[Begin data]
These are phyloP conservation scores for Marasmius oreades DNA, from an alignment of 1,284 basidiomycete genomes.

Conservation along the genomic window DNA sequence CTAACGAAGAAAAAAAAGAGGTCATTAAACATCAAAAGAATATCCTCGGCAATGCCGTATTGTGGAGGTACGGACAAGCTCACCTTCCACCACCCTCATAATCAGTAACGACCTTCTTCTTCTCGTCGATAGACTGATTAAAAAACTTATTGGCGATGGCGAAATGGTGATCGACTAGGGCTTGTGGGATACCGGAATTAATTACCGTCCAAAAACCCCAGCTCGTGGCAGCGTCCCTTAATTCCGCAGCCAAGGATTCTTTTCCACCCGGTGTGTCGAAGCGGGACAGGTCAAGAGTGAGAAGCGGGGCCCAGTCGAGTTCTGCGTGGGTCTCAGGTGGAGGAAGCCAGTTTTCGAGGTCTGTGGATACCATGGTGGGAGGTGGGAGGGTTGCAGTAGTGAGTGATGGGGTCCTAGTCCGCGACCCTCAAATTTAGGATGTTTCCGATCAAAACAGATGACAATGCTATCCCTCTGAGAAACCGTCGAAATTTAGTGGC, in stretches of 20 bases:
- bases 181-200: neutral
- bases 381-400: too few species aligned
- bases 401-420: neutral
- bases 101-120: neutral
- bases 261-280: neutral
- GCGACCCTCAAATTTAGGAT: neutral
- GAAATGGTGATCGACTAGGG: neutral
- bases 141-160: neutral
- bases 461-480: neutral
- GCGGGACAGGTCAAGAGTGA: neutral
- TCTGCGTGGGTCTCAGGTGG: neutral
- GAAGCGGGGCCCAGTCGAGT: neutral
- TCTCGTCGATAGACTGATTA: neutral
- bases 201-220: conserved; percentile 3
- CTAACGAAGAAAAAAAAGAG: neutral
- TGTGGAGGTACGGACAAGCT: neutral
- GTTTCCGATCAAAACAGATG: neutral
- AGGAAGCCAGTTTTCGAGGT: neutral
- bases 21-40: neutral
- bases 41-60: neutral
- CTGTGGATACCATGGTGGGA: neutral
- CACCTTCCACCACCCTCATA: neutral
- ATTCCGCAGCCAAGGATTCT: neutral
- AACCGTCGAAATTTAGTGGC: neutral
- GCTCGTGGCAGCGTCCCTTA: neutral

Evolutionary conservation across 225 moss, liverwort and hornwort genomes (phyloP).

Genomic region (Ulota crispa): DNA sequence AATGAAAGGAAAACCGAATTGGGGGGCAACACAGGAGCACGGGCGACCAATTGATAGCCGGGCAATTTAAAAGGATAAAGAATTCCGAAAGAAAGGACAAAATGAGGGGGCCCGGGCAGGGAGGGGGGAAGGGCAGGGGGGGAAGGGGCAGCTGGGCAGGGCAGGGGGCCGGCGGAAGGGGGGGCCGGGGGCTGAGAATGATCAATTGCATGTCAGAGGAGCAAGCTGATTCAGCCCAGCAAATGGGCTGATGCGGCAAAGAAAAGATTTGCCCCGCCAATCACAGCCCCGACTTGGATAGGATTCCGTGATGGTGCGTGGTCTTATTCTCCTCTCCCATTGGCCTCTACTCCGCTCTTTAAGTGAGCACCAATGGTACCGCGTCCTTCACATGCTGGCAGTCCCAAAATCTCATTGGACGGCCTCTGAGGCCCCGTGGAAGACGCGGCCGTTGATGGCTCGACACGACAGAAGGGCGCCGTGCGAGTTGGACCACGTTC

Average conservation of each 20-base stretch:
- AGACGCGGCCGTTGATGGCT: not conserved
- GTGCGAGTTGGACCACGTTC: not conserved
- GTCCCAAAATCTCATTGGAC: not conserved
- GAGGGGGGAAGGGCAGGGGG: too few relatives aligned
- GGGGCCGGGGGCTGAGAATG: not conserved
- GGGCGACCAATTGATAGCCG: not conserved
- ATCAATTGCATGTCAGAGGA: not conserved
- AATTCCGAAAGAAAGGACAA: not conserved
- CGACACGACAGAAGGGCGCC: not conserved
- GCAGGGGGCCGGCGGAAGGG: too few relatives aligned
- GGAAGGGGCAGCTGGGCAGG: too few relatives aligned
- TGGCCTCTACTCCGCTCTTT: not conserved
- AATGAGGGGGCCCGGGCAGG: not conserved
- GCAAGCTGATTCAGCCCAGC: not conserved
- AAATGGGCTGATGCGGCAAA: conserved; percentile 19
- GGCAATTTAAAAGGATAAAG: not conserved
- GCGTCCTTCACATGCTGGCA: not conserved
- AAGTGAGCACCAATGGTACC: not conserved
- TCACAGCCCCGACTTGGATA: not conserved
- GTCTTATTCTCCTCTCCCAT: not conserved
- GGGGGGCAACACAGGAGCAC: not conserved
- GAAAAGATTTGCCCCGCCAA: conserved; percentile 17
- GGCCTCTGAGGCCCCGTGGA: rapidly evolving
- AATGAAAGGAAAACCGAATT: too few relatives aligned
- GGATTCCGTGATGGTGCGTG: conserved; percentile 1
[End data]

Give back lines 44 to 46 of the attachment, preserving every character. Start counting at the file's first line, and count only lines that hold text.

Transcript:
- GCAAGCTGATTCAGCCCAGC: not conserved
- AAATGGGCTGATGCGGCAAA: conserved; percentile 19
- GGCAATTTAAAAGGATAAAG: not conserved